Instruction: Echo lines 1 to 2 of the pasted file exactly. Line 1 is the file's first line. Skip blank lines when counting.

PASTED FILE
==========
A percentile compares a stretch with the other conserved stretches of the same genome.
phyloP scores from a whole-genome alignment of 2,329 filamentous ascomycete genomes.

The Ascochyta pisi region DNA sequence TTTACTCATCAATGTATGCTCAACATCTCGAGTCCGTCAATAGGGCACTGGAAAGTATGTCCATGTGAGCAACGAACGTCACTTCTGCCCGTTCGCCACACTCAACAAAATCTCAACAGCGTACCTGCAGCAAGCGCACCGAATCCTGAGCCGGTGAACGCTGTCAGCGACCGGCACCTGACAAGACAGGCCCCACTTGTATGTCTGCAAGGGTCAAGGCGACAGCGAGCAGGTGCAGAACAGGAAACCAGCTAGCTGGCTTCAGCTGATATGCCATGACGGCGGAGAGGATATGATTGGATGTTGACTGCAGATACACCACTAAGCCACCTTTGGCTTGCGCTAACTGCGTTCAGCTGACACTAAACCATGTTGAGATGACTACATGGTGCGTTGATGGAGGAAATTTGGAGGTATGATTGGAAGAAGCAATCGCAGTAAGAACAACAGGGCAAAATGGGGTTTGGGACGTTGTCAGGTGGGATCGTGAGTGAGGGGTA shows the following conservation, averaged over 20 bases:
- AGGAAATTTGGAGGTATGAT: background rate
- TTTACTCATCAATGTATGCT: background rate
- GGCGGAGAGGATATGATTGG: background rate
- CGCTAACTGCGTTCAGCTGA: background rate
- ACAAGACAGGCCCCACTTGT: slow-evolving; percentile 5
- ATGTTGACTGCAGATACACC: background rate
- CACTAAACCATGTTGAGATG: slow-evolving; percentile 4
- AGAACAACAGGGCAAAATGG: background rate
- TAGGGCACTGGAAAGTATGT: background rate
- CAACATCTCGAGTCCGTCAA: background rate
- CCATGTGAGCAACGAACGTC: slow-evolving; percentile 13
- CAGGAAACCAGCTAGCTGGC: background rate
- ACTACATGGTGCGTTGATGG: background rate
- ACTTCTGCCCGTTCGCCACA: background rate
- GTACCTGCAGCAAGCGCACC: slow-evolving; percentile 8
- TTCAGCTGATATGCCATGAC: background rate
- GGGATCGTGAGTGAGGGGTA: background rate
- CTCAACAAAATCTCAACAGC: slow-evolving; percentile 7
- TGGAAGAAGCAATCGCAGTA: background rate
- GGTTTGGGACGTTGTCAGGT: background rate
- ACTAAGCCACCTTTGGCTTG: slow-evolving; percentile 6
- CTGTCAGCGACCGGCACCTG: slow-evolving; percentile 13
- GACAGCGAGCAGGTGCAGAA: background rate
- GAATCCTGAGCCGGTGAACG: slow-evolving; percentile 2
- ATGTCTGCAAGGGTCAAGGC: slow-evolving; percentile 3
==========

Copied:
A percentile compares a stretch with the other conserved stretches of the same genome.
phyloP scores from a whole-genome alignment of 2,329 filamentous ascomycete genomes.